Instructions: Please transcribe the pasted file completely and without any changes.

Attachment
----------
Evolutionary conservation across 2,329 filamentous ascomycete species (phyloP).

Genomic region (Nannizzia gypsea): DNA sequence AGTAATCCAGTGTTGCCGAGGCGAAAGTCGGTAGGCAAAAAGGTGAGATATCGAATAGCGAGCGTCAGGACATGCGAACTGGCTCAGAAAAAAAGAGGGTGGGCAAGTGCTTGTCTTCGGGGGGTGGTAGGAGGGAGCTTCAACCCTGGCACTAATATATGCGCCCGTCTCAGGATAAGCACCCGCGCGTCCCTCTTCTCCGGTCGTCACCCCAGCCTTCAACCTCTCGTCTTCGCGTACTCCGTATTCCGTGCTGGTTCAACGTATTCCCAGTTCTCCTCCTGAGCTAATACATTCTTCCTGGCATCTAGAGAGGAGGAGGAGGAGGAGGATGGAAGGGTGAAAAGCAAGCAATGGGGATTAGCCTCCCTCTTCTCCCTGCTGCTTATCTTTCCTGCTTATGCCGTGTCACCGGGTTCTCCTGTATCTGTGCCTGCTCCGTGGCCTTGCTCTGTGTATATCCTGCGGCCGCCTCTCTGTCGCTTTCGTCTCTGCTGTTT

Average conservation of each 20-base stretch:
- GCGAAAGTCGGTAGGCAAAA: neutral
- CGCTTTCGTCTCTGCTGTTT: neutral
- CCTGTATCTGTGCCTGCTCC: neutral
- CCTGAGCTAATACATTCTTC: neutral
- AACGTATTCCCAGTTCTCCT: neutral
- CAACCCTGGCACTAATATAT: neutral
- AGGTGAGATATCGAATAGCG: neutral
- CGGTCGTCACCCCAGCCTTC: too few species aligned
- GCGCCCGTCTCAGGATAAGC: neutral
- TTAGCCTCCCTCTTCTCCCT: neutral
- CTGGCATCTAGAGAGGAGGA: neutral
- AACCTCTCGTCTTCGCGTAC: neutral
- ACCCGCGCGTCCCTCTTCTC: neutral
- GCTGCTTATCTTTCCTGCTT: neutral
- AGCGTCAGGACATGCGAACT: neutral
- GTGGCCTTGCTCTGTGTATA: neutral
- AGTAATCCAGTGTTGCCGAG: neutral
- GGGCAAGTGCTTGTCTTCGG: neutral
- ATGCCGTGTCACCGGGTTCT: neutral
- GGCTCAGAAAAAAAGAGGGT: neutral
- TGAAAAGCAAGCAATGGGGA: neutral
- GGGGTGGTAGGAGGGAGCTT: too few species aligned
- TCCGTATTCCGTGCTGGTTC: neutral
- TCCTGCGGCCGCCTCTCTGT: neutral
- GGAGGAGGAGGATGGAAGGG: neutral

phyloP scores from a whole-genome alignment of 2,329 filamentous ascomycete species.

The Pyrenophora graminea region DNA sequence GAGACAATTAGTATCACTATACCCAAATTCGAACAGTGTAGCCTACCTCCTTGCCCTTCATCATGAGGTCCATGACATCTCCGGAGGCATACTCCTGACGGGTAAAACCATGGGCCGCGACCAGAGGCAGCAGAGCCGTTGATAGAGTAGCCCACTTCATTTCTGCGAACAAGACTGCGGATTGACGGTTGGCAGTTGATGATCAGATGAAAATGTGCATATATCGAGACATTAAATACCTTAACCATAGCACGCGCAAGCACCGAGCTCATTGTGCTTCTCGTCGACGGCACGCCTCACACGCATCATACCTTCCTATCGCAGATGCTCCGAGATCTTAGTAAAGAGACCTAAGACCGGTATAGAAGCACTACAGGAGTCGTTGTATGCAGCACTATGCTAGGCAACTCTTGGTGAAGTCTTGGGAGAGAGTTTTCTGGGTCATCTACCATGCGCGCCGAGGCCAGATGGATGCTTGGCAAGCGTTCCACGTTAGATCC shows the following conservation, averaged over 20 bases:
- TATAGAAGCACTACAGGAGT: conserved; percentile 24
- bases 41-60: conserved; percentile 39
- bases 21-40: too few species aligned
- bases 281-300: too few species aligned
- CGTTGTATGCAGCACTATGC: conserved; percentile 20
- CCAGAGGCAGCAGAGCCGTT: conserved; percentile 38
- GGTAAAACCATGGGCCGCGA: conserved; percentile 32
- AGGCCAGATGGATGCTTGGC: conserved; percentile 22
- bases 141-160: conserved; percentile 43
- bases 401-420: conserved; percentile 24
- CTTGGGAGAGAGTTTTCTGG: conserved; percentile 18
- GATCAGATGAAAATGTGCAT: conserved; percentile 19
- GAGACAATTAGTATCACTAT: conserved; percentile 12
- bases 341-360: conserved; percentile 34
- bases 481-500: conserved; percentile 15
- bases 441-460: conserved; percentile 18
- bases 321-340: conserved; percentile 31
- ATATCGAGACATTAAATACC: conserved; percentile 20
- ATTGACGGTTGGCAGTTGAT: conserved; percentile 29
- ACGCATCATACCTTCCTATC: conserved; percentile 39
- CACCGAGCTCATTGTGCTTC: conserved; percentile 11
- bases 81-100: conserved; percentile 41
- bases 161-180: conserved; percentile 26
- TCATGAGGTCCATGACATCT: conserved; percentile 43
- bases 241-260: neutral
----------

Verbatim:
Evolutionary conservation across 2,329 filamentous ascomycete species (phyloP).

Genomic region (Nannizzia gypsea): DNA sequence AGTAATCCAGTGTTGCCGAGGCGAAAGTCGGTAGGCAAAAAGGTGAGATATCGAATAGCGAGCGTCAGGACATGCGAACTGGCTCAGAAAAAAAGAGGGTGGGCAAGTGCTTGTCTTCGGGGGGTGGTAGGAGGGAGCTTCAACCCTGGCACTAATATATGCGCCCGTCTCAGGATAAGCACCCGCGCGTCCCTCTTCTCCGGTCGTCACCCCAGCCTTCAACCTCTCGTCTTCGCGTACTCCGTATTCCGTGCTGGTTCAACGTATTCCCAGTTCTCCTCCTGAGCTAATACATTCTTCCTGGCATCTAGAGAGGAGGAGGAGGAGGAGGATGGAAGGGTGAAAAGCAAGCAATGGGGATTAGCCTCCCTCTTCTCCCTGCTGCTTATCTTTCCTGCTTATGCCGTGTCACCGGGTTCTCCTGTATCTGTGCCTGCTCCGTGGCCTTGCTCTGTGTATATCCTGCGGCCGCCTCTCTGTCGCTTTCGTCTCTGCTGTTT

Average conservation of each 20-base stretch:
- GCGAAAGTCGGTAGGCAAAA: neutral
- CGCTTTCGTCTCTGCTGTTT: neutral
- CCTGTATCTGTGCCTGCTCC: neutral
- CCTGAGCTAATACATTCTTC: neutral
- AACGTATTCCCAGTTCTCCT: neutral
- CAACCCTGGCACTAATATAT: neutral
- AGGTGAGATATCGAATAGCG: neutral
- CGGTCGTCACCCCAGCCTTC: too few species aligned
- GCGCCCGTCTCAGGATAAGC: neutral
- TTAGCCTCCCTCTTCTCCCT: neutral
- CTGGCATCTAGAGAGGAGGA: neutral
- AACCTCTCGTCTTCGCGTAC: neutral
- ACCCGCGCGTCCCTCTTCTC: neutral
- GCTGCTTATCTTTCCTGCTT: neutral
- AGCGTCAGGACATGCGAACT: neutral
- GTGGCCTTGCTCTGTGTATA: neutral
- AGTAATCCAGTGTTGCCGAG: neutral
- GGGCAAGTGCTTGTCTTCGG: neutral
- ATGCCGTGTCACCGGGTTCT: neutral
- GGCTCAGAAAAAAAGAGGGT: neutral
- TGAAAAGCAAGCAATGGGGA: neutral
- GGGGTGGTAGGAGGGAGCTT: too few species aligned
- TCCGTATTCCGTGCTGGTTC: neutral
- TCCTGCGGCCGCCTCTCTGT: neutral
- GGAGGAGGAGGATGGAAGGG: neutral

phyloP scores from a whole-genome alignment of 2,329 filamentous ascomycete species.

The Pyrenophora graminea region DNA sequence GAGACAATTAGTATCACTATACCCAAATTCGAACAGTGTAGCCTACCTCCTTGCCCTTCATCATGAGGTCCATGACATCTCCGGAGGCATACTCCTGACGGGTAAAACCATGGGCCGCGACCAGAGGCAGCAGAGCCGTTGATAGAGTAGCCCACTTCATTTCTGCGAACAAGACTGCGGATTGACGGTTGGCAGTTGATGATCAGATGAAAATGTGCATATATCGAGACATTAAATACCTTAACCATAGCACGCGCAAGCACCGAGCTCATTGTGCTTCTCGTCGACGGCACGCCTCACACGCATCATACCTTCCTATCGCAGATGCTCCGAGATCTTAGTAAAGAGACCTAAGACCGGTATAGAAGCACTACAGGAGTCGTTGTATGCAGCACTATGCTAGGCAACTCTTGGTGAAGTCTTGGGAGAGAGTTTTCTGGGTCATCTACCATGCGCGCCGAGGCCAGATGGATGCTTGGCAAGCGTTCCACGTTAGATCC shows the following conservation, averaged over 20 bases:
- TATAGAAGCACTACAGGAGT: conserved; percentile 24
- bases 41-60: conserved; percentile 39
- bases 21-40: too few species aligned
- bases 281-300: too few species aligned
- CGTTGTATGCAGCACTATGC: conserved; percentile 20
- CCAGAGGCAGCAGAGCCGTT: conserved; percentile 38
- GGTAAAACCATGGGCCGCGA: conserved; percentile 32
- AGGCCAGATGGATGCTTGGC: conserved; percentile 22
- bases 141-160: conserved; percentile 43
- bases 401-420: conserved; percentile 24
- CTTGGGAGAGAGTTTTCTGG: conserved; percentile 18
- GATCAGATGAAAATGTGCAT: conserved; percentile 19
- GAGACAATTAGTATCACTAT: conserved; percentile 12
- bases 341-360: conserved; percentile 34
- bases 481-500: conserved; percentile 15
- bases 441-460: conserved; percentile 18
- bases 321-340: conserved; percentile 31
- ATATCGAGACATTAAATACC: conserved; percentile 20
- ATTGACGGTTGGCAGTTGAT: conserved; percentile 29
- ACGCATCATACCTTCCTATC: conserved; percentile 39
- CACCGAGCTCATTGTGCTTC: conserved; percentile 11
- bases 81-100: conserved; percentile 41
- bases 161-180: conserved; percentile 26
- TCATGAGGTCCATGACATCT: conserved; percentile 43
- bases 241-260: neutral